US and Mexican officials have jointly announced that they are closing the southern border to all “non-essential travel.” However, the border closing will not impact cross-border trade.
During Friday’s White House coronavirus task force briefing, Secretary of State Mike Pompeo said both countries agreed to restrict the border while “keeping commerce flowing.” The State Department chief said the U.S. is “glad to have a friend working side-by-side” in the fight against the coronavirus.
Acting Secretary of Homeland Security Chad Wolf said, per a CDC order, all individuals without legitimate travel documentation will be turned away at the border.
“Our nation’s top healthcare officials are extremely concerned about the grave public health consequences of mass, uncontrolled cross-border movement,” he explained. “Every week our border agents encounter thousands of unscreened, unvetted and unauthorized entries from dozens of countries.”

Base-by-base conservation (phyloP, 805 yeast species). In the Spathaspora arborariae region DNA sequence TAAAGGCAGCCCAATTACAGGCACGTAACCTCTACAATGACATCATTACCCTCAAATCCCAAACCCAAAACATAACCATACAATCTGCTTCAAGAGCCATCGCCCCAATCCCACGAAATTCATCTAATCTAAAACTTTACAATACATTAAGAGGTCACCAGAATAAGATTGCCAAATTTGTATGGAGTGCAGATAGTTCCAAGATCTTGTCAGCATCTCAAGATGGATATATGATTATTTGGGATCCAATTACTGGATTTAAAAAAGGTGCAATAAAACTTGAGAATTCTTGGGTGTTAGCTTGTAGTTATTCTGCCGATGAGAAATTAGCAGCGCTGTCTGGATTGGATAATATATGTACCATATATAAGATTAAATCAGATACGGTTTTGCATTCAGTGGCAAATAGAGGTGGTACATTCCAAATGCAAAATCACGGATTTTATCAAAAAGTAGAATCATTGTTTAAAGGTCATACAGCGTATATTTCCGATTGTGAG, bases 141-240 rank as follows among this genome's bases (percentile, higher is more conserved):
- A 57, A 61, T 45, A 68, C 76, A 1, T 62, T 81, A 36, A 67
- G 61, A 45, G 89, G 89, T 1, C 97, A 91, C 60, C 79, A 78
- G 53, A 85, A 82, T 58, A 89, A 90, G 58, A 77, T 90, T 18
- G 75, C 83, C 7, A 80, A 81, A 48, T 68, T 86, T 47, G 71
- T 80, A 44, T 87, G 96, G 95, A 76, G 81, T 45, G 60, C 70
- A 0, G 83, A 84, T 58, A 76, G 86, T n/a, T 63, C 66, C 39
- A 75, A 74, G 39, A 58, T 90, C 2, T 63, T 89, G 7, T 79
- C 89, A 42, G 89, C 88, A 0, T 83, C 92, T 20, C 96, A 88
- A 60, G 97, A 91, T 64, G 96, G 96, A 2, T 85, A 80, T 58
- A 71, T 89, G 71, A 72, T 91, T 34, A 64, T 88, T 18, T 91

This announcement came after President Trump said earlier this week that the U.S. and Canada agreed to close that border also to “non-essential travel,” also noting then that that trade between the US and Canada will not be affected.
“As we did with Canada, we’re also working with Mexico to implement new rules at our ports of entry to suspend non-essential travel,” Trump said. “These new rules and procedures will not impede lawful trade and commerce.” Trump said that Mexico is also suspending air travel from Europe.
Meanwhile, The State Department on Thursday issued a new travel alert urging Americans not to go abroad under any circumstances and to return home if they are already abroad unless they plan to remain overseas.
As the world works to slow the spread of coronavirus, countries have imposed a variety of travel restrictions, which range from suspending international flights and banning travelers from impacted countries, to requiring citizens or foreign nationals to self-quarantine for 14 days upon arrival.
As of the writing of this article, worldwide there have been 271,670 confirmed cases of COVID-19 and 11,299 deaths.